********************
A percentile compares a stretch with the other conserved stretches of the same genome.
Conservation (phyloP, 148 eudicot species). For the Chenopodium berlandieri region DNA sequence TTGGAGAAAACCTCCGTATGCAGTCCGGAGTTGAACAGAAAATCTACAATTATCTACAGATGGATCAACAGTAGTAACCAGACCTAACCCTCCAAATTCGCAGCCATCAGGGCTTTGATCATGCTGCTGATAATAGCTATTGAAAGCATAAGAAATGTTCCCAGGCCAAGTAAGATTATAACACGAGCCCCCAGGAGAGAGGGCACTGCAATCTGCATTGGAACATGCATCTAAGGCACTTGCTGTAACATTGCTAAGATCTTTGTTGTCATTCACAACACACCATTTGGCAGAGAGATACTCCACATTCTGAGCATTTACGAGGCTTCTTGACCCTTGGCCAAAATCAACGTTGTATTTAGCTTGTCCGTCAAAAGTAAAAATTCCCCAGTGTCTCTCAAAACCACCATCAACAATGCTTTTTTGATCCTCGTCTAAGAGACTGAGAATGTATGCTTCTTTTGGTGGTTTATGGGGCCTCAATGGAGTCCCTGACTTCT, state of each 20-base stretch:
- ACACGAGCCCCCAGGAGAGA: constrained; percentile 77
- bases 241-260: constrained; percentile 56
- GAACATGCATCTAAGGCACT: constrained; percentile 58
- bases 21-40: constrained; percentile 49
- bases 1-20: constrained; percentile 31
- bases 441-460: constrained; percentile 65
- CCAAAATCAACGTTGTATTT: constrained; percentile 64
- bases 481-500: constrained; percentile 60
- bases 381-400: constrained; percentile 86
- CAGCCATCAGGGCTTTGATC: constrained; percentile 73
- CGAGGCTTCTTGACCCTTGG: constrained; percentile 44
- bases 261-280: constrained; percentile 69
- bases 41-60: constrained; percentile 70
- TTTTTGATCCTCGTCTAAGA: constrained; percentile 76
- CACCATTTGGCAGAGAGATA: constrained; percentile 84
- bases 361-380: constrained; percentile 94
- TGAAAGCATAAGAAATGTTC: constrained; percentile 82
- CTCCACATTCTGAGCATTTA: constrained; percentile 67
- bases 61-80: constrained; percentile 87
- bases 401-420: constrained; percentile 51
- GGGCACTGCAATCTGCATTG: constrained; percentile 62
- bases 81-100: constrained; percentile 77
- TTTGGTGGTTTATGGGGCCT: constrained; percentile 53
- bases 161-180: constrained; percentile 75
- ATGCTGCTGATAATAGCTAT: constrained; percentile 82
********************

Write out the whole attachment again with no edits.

A percentile compares a stretch with the other conserved stretches of the same genome.
Conservation (phyloP, 148 eudicot species). For the Chenopodium berlandieri region DNA sequence TTGGAGAAAACCTCCGTATGCAGTCCGGAGTTGAACAGAAAATCTACAATTATCTACAGATGGATCAACAGTAGTAACCAGACCTAACCCTCCAAATTCGCAGCCATCAGGGCTTTGATCATGCTGCTGATAATAGCTATTGAAAGCATAAGAAATGTTCCCAGGCCAAGTAAGATTATAACACGAGCCCCCAGGAGAGAGGGCACTGCAATCTGCATTGGAACATGCATCTAAGGCACTTGCTGTAACATTGCTAAGATCTTTGTTGTCATTCACAACACACCATTTGGCAGAGAGATACTCCACATTCTGAGCATTTACGAGGCTTCTTGACCCTTGGCCAAAATCAACGTTGTATTTAGCTTGTCCGTCAAAAGTAAAAATTCCCCAGTGTCTCTCAAAACCACCATCAACAATGCTTTTTTGATCCTCGTCTAAGAGACTGAGAATGTATGCTTCTTTTGGTGGTTTATGGGGCCTCAATGGAGTCCCTGACTTCT, state of each 20-base stretch:
- ACACGAGCCCCCAGGAGAGA: constrained; percentile 77
- bases 241-260: constrained; percentile 56
- GAACATGCATCTAAGGCACT: constrained; percentile 58
- bases 21-40: constrained; percentile 49
- bases 1-20: constrained; percentile 31
- bases 441-460: constrained; percentile 65
- CCAAAATCAACGTTGTATTT: constrained; percentile 64
- bases 481-500: constrained; percentile 60
- bases 381-400: constrained; percentile 86
- CAGCCATCAGGGCTTTGATC: constrained; percentile 73
- CGAGGCTTCTTGACCCTTGG: constrained; percentile 44
- bases 261-280: constrained; percentile 69
- bases 41-60: constrained; percentile 70
- TTTTTGATCCTCGTCTAAGA: constrained; percentile 76
- CACCATTTGGCAGAGAGATA: constrained; percentile 84
- bases 361-380: constrained; percentile 94
- TGAAAGCATAAGAAATGTTC: constrained; percentile 82
- CTCCACATTCTGAGCATTTA: constrained; percentile 67
- bases 61-80: constrained; percentile 87
- bases 401-420: constrained; percentile 51
- GGGCACTGCAATCTGCATTG: constrained; percentile 62
- bases 81-100: constrained; percentile 77
- TTTGGTGGTTTATGGGGCCT: constrained; percentile 53
- bases 161-180: constrained; percentile 75
- ATGCTGCTGATAATAGCTAT: constrained; percentile 82